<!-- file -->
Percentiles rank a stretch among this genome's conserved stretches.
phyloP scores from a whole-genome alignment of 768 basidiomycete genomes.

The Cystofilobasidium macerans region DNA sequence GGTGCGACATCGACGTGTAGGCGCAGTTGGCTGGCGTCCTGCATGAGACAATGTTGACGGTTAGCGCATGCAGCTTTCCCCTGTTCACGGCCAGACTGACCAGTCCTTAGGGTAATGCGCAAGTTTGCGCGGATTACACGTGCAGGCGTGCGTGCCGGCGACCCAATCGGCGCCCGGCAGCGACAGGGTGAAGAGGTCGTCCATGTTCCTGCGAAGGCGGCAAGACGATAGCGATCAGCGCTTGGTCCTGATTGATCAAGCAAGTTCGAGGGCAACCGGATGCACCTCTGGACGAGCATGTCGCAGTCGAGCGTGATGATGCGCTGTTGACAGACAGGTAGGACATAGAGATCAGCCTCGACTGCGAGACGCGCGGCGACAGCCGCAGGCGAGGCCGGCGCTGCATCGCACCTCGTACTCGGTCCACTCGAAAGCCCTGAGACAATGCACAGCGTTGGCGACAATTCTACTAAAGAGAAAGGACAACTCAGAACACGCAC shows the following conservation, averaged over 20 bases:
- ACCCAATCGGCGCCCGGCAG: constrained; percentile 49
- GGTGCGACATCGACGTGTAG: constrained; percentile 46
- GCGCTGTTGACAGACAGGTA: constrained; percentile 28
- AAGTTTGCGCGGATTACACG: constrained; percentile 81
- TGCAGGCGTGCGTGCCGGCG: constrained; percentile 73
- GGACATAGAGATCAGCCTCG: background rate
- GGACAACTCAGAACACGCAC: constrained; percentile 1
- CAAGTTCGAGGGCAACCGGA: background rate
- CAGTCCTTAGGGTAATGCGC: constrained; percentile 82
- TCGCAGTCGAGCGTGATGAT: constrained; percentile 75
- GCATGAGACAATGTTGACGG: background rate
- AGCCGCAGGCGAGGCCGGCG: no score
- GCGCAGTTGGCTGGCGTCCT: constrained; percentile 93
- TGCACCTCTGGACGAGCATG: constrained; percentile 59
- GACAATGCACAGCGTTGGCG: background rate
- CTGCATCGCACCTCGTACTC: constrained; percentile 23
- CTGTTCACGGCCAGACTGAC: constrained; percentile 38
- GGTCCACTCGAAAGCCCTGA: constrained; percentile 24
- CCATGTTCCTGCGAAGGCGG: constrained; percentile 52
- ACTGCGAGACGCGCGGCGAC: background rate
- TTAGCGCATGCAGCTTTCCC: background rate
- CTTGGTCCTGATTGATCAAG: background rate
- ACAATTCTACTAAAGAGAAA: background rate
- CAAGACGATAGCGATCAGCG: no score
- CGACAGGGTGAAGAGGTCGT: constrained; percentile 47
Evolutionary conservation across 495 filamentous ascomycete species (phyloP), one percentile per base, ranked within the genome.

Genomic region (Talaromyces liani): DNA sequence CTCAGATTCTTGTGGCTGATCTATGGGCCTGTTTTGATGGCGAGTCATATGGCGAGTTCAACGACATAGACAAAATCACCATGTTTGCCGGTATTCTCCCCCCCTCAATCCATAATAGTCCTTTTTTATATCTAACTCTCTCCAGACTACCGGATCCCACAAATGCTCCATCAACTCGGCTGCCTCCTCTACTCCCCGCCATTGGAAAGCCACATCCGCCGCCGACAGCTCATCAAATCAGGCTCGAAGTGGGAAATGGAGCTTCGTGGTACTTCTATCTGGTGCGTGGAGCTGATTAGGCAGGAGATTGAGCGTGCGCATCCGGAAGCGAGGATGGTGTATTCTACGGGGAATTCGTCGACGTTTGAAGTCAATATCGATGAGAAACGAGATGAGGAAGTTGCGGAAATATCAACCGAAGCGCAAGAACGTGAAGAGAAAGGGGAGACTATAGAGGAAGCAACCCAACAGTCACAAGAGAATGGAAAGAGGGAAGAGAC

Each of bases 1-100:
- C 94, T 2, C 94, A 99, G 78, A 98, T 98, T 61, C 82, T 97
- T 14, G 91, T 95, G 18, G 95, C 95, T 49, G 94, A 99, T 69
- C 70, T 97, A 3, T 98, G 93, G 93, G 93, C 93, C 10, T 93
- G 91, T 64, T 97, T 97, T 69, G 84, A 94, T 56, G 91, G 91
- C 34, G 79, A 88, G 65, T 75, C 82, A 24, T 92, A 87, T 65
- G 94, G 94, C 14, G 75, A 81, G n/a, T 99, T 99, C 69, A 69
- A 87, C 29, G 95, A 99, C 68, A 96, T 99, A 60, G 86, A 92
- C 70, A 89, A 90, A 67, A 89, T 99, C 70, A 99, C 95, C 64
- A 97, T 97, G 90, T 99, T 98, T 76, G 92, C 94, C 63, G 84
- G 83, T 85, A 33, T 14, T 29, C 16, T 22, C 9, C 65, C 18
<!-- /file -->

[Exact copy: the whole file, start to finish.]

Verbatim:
Percentiles rank a stretch among this genome's conserved stretches.
phyloP scores from a whole-genome alignment of 768 basidiomycete genomes.

The Cystofilobasidium macerans region DNA sequence GGTGCGACATCGACGTGTAGGCGCAGTTGGCTGGCGTCCTGCATGAGACAATGTTGACGGTTAGCGCATGCAGCTTTCCCCTGTTCACGGCCAGACTGACCAGTCCTTAGGGTAATGCGCAAGTTTGCGCGGATTACACGTGCAGGCGTGCGTGCCGGCGACCCAATCGGCGCCCGGCAGCGACAGGGTGAAGAGGTCGTCCATGTTCCTGCGAAGGCGGCAAGACGATAGCGATCAGCGCTTGGTCCTGATTGATCAAGCAAGTTCGAGGGCAACCGGATGCACCTCTGGACGAGCATGTCGCAGTCGAGCGTGATGATGCGCTGTTGACAGACAGGTAGGACATAGAGATCAGCCTCGACTGCGAGACGCGCGGCGACAGCCGCAGGCGAGGCCGGCGCTGCATCGCACCTCGTACTCGGTCCACTCGAAAGCCCTGAGACAATGCACAGCGTTGGCGACAATTCTACTAAAGAGAAAGGACAACTCAGAACACGCAC shows the following conservation, averaged over 20 bases:
- ACCCAATCGGCGCCCGGCAG: constrained; percentile 49
- GGTGCGACATCGACGTGTAG: constrained; percentile 46
- GCGCTGTTGACAGACAGGTA: constrained; percentile 28
- AAGTTTGCGCGGATTACACG: constrained; percentile 81
- TGCAGGCGTGCGTGCCGGCG: constrained; percentile 73
- GGACATAGAGATCAGCCTCG: background rate
- GGACAACTCAGAACACGCAC: constrained; percentile 1
- CAAGTTCGAGGGCAACCGGA: background rate
- CAGTCCTTAGGGTAATGCGC: constrained; percentile 82
- TCGCAGTCGAGCGTGATGAT: constrained; percentile 75
- GCATGAGACAATGTTGACGG: background rate
- AGCCGCAGGCGAGGCCGGCG: no score
- GCGCAGTTGGCTGGCGTCCT: constrained; percentile 93
- TGCACCTCTGGACGAGCATG: constrained; percentile 59
- GACAATGCACAGCGTTGGCG: background rate
- CTGCATCGCACCTCGTACTC: constrained; percentile 23
- CTGTTCACGGCCAGACTGAC: constrained; percentile 38
- GGTCCACTCGAAAGCCCTGA: constrained; percentile 24
- CCATGTTCCTGCGAAGGCGG: constrained; percentile 52
- ACTGCGAGACGCGCGGCGAC: background rate
- TTAGCGCATGCAGCTTTCCC: background rate
- CTTGGTCCTGATTGATCAAG: background rate
- ACAATTCTACTAAAGAGAAA: background rate
- CAAGACGATAGCGATCAGCG: no score
- CGACAGGGTGAAGAGGTCGT: constrained; percentile 47
Evolutionary conservation across 495 filamentous ascomycete species (phyloP), one percentile per base, ranked within the genome.

Genomic region (Talaromyces liani): DNA sequence CTCAGATTCTTGTGGCTGATCTATGGGCCTGTTTTGATGGCGAGTCATATGGCGAGTTCAACGACATAGACAAAATCACCATGTTTGCCGGTATTCTCCCCCCCTCAATCCATAATAGTCCTTTTTTATATCTAACTCTCTCCAGACTACCGGATCCCACAAATGCTCCATCAACTCGGCTGCCTCCTCTACTCCCCGCCATTGGAAAGCCACATCCGCCGCCGACAGCTCATCAAATCAGGCTCGAAGTGGGAAATGGAGCTTCGTGGTACTTCTATCTGGTGCGTGGAGCTGATTAGGCAGGAGATTGAGCGTGCGCATCCGGAAGCGAGGATGGTGTATTCTACGGGGAATTCGTCGACGTTTGAAGTCAATATCGATGAGAAACGAGATGAGGAAGTTGCGGAAATATCAACCGAAGCGCAAGAACGTGAAGAGAAAGGGGAGACTATAGAGGAAGCAACCCAACAGTCACAAGAGAATGGAAAGAGGGAAGAGAC

Each of bases 1-100:
- C 94, T 2, C 94, A 99, G 78, A 98, T 98, T 61, C 82, T 97
- T 14, G 91, T 95, G 18, G 95, C 95, T 49, G 94, A 99, T 69
- C 70, T 97, A 3, T 98, G 93, G 93, G 93, C 93, C 10, T 93
- G 91, T 64, T 97, T 97, T 69, G 84, A 94, T 56, G 91, G 91
- C 34, G 79, A 88, G 65, T 75, C 82, A 24, T 92, A 87, T 65
- G 94, G 94, C 14, G 75, A 81, G n/a, T 99, T 99, C 69, A 69
- A 87, C 29, G 95, A 99, C 68, A 96, T 99, A 60, G 86, A 92
- C 70, A 89, A 90, A 67, A 89, T 99, C 70, A 99, C 95, C 64
- A 97, T 97, G 90, T 99, T 98, T 76, G 92, C 94, C 63, G 84
- G 83, T 85, A 33, T 14, T 29, C 16, T 22, C 9, C 65, C 18